In the following months, I could hardly contain my excitement. To think I’d be able to wear those sleeveless shirts and not feel like I was asking for attention. My boobs would no longer dominate my appearance. Maybe people would take me seriously. The possibilities were endless.


Surgery


I was nervous on the day because the surgery was late enough in the day that I had a lot of time to be nervous about it. I’d never been under anesthesia before, and the thought of it freaked me out. What if I woke up during it? What if I never woke up? What if I could feel the surgery? As a redhead, numbing has always been a challenge for me, especially at the dentist's. It always garnered surprise when they needed to inject thrice as much novocaine for me to numb. Tattoo-numbing creams last about 10 minutes on me. I’m not bitter at all.


Anyways, I got prepped for surgery, which means putting on a hospital gown and a hair cap. They poked me with IVs and introduced me to the anesthesiologist. My surgeon came in, drew on my chest with a big marker, and let me know it was time. As a last-minute reassurance I told him, “I’d like them to be a B or a C if possible please.” And you know what Ashley Tregaskiss said to me? He said: “I’ll make them proportionate to your body,” and then he left. The anesthesiologist told me she was putting the sleepy stuff in my IV and asked me to count backwards from ten. I tried to count past seven but then everything went black. In the next minute, I woke up in a hospital bed.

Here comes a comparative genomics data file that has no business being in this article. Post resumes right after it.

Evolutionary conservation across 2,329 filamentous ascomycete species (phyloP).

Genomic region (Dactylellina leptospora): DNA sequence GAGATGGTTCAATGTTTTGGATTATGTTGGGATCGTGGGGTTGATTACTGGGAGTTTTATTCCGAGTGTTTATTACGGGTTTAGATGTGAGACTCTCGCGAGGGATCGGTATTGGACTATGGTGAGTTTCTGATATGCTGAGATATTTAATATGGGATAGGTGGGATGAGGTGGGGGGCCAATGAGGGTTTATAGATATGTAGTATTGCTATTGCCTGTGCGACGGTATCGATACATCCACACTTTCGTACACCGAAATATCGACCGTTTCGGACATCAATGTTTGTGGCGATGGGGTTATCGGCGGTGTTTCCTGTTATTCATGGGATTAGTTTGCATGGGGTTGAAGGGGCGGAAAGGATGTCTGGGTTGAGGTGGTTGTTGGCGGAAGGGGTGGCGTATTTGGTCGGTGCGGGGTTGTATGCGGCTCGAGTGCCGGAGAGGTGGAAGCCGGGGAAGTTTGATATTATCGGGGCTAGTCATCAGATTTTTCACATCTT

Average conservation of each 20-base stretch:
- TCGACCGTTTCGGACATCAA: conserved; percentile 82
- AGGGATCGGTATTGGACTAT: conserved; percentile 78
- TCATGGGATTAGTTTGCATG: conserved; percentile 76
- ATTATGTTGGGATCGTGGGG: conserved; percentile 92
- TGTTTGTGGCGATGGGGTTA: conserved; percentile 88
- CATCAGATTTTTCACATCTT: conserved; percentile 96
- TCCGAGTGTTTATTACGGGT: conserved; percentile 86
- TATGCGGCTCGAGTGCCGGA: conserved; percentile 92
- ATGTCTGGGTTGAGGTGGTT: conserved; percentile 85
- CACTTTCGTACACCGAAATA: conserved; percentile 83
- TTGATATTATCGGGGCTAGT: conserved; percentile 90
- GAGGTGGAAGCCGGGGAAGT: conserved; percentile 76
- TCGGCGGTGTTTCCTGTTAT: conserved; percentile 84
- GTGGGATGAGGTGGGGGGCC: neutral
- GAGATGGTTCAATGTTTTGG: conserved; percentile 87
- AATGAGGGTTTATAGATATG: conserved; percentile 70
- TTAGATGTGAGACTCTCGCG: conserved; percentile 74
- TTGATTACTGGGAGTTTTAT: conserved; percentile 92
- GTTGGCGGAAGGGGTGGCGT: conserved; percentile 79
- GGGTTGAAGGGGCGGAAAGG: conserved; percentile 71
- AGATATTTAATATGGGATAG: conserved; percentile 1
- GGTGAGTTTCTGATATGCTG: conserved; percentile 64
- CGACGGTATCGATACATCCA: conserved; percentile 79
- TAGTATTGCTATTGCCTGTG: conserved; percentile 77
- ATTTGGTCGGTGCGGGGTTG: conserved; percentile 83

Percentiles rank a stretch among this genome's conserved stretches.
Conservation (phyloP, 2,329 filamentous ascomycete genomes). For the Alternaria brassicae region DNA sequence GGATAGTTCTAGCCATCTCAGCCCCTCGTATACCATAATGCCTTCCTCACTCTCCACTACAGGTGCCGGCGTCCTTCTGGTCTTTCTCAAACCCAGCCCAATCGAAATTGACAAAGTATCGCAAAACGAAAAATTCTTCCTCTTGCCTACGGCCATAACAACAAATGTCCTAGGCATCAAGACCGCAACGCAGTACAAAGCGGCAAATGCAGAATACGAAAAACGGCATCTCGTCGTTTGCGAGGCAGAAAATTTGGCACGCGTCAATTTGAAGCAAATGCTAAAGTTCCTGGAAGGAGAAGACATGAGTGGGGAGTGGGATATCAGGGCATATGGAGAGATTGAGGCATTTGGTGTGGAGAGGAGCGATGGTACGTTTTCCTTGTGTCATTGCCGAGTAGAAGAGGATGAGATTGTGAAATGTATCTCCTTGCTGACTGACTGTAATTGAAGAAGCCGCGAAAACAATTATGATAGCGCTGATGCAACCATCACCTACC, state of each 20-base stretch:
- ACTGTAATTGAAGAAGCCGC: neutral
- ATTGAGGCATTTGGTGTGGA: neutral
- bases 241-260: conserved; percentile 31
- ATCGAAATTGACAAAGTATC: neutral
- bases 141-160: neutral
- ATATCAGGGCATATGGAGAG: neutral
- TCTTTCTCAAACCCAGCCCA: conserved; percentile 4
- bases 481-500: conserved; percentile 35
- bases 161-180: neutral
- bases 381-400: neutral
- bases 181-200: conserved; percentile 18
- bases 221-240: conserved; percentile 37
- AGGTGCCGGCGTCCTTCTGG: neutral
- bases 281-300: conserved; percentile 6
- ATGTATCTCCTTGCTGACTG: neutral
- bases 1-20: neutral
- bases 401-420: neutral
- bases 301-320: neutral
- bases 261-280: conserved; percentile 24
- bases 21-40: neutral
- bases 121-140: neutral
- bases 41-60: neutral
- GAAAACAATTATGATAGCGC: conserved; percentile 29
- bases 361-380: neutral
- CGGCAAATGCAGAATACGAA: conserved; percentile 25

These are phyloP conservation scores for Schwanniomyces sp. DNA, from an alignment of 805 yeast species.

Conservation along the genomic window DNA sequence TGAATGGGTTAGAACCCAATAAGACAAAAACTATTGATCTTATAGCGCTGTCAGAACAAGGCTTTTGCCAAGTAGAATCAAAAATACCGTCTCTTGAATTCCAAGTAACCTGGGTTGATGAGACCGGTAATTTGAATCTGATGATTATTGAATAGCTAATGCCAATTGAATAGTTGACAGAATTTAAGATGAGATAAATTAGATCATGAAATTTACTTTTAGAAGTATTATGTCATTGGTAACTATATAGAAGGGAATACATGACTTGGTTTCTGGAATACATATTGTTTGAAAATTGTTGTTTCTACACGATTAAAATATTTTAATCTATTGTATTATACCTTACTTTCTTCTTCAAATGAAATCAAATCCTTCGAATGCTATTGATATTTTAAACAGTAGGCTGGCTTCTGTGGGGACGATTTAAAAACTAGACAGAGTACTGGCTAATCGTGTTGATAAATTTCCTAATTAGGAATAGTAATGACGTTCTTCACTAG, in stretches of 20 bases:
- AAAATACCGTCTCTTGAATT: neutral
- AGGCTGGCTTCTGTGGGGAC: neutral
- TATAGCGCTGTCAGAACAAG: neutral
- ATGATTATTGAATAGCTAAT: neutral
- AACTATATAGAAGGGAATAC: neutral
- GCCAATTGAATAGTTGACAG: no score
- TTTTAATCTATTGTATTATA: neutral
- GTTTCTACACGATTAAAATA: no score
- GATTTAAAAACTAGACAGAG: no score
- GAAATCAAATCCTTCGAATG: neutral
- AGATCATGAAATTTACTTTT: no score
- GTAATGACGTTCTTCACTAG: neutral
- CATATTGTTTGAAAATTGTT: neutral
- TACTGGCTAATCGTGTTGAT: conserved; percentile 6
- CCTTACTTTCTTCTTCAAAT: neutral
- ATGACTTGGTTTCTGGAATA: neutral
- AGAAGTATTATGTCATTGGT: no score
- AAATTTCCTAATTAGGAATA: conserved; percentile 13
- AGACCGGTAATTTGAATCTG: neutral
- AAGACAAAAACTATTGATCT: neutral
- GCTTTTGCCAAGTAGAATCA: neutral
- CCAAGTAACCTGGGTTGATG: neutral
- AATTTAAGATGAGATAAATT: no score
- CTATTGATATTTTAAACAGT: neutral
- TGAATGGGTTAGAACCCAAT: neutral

It took me a second to be able to move any of my limbs. It felt like there was a heavy weight on my chest preventing me from sitting up. I couldn’t talk yet, so I made grunting noises which summoned my mother. She soothed me enough to lay back down. I squeezed my hands together and flexed my toes and I brought myself into my body again. The confusion started to fade away as I realized where I was and what happened. I felt my chest with my hand and it felt too big, swollen and wrapped in gauze and bandages, so I decided not to panic yet.



Recovery


My mom took me home and helped me while I recovered. I couldn’t lift my hands above my head, so washing my hair would have been a struggle without her. I had to sleep sitting up, which would normally be hard, but since they had me on Oxycontin I fell asleep with ease.


I’m unsure where anyone would learn this (I don't remember it being in the D.A.R.E. program at school), but since I've lived a rather privileged life, I’ve never felt the need to turn to opioids. I didn't know how much it messes with your digestive system. Prune juice, smooth move tea, laxatives. That was my diet after day 4 of no movement. Don’t mess with opioids, kids.


Anyways the healing process went well. I slept for the first few days, still recovering from the